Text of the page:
· Training: In an enabling environment, employees are provided with job-related training to ensure they have the knowledge and skills necessary to carry out key tasks and deal effectively with internal and external customers. Appropriate training, which can turn potential into productivity, is also essential to ensure that organisations get the most from the abilities of their employees.

Chris Crawford is the MD of BD Recruitment, a specialist recruiter for creative account manager jobs, marketing account manager jobs and technical project manager jobs, based in Manchester, UK.

Tuesday 29 July 2008

Train to Gain a Government Initiative

The Government is earmarking £200 million for training in key sectors of the economy, such as construction and IT. At the moment the bulk of government funding is aimed at improving the literacy and numeracy of lower-skilled employees through their flagship training initiative, Train to Gain. Employees with low levels of basic skills or who do not have a level 2 qualification can benefit from the independent Train to Gain scheme. Specific funding initiatives are also in place for achievement of management and leadership qualifications and some level 3 qualifications.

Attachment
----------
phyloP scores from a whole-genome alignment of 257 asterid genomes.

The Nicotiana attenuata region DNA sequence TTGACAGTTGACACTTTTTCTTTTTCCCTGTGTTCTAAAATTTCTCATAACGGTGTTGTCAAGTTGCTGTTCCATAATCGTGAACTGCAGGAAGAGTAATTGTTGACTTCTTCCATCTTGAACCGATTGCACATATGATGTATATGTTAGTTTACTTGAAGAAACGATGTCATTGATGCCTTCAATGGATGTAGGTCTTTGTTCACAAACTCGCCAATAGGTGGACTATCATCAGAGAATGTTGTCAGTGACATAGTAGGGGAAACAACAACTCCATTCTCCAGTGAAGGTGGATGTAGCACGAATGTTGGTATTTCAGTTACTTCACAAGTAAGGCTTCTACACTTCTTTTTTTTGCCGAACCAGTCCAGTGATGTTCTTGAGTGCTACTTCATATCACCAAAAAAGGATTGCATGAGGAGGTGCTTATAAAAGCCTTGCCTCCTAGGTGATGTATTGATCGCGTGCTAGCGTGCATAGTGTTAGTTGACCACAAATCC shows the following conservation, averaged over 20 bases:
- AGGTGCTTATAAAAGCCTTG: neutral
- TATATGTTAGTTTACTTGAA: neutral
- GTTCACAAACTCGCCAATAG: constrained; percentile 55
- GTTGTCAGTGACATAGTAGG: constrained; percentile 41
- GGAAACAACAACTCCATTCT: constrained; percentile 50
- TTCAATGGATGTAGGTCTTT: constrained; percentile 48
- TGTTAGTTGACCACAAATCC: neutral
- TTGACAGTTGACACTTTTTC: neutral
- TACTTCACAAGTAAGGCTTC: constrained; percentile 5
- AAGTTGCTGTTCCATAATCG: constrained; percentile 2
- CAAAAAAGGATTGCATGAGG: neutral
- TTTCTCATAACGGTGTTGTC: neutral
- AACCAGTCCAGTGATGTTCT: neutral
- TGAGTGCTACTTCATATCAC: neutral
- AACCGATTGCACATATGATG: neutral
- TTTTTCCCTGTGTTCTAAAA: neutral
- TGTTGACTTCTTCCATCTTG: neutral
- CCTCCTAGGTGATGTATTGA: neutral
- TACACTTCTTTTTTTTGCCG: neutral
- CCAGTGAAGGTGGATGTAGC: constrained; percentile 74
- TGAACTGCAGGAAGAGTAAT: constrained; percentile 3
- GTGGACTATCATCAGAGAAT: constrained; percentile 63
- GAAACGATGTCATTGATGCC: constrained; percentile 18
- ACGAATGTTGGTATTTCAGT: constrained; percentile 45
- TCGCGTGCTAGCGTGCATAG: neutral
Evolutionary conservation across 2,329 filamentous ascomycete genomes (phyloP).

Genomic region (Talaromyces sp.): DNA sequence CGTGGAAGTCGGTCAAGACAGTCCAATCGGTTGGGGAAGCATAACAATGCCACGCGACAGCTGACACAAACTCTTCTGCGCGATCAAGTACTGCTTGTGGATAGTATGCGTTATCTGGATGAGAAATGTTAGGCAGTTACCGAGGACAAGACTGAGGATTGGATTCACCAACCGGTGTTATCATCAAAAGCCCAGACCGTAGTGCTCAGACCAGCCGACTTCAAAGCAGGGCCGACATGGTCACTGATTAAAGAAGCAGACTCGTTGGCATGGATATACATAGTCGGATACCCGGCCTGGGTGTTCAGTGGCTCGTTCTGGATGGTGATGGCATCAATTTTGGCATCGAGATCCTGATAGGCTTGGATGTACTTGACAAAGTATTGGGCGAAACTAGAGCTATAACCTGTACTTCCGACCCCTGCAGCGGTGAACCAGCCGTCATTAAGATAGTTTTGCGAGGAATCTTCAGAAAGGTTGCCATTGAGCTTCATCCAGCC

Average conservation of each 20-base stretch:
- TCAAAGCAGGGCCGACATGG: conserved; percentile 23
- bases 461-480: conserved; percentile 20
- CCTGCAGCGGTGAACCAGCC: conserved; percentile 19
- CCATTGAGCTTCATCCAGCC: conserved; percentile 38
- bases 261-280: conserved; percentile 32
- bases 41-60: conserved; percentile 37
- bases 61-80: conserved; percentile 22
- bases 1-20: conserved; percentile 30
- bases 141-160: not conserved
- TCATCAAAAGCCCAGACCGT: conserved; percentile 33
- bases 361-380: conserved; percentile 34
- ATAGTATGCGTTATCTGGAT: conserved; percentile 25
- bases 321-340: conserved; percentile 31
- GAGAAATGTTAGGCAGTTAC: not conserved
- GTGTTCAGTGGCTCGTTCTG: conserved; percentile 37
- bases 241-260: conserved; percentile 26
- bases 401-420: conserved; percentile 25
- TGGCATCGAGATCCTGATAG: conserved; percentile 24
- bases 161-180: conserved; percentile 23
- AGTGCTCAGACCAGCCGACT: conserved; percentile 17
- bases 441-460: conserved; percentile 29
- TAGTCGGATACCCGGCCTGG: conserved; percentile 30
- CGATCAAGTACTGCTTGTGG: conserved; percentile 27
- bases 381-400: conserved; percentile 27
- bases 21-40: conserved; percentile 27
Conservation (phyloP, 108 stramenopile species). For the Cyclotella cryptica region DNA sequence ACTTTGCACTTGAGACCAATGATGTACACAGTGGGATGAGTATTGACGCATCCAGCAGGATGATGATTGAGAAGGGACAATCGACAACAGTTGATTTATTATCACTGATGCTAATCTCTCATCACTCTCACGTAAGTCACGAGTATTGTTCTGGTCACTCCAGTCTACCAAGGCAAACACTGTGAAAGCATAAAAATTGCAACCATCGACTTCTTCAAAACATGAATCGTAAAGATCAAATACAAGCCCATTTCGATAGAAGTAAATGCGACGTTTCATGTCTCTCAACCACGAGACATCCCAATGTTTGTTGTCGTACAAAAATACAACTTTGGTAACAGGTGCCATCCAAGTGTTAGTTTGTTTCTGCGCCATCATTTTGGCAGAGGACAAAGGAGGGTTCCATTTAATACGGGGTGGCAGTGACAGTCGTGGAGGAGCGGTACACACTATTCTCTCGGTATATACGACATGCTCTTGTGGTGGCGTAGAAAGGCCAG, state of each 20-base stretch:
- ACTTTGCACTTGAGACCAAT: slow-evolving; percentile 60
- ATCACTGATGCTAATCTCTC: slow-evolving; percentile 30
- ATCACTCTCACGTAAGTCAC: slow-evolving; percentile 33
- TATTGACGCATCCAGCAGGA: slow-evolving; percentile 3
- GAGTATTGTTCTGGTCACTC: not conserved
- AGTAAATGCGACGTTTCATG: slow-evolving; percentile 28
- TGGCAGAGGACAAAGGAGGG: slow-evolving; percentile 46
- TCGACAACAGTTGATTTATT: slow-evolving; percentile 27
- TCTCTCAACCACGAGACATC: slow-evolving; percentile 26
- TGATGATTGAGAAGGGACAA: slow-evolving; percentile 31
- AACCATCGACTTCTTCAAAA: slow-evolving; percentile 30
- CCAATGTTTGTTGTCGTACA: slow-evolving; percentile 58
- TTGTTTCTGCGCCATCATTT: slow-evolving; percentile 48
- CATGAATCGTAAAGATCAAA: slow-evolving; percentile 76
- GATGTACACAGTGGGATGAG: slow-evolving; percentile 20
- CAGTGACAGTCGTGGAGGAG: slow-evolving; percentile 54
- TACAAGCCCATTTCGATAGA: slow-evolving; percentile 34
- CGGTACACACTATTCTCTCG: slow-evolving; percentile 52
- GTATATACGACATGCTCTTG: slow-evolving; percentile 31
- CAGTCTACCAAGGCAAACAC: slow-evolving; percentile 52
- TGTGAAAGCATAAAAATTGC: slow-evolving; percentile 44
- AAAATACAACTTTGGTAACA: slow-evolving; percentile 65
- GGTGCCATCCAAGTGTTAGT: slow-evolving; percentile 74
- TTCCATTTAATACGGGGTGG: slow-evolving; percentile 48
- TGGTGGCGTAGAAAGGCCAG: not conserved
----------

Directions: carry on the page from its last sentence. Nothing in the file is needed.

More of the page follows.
The Chartered Institute of Personnel and Development (CIPD) says that if the government is to realise its ambition of raising the nations productivity levels it needs to expand its support to other areas in which recruitment is difficult due to genuine skill shortages. The most effective method would be to provide additional training to internal staff to fill the posts rather than recruit people who do not have the necessary skills.

Employers should be playing their part too. By investing in training they can add to the supply of skilled labour and help combat recruitment difficulties. Employees are more likely to able to progress further in the company with internal training and the amount of employees that would stay with a company would increase.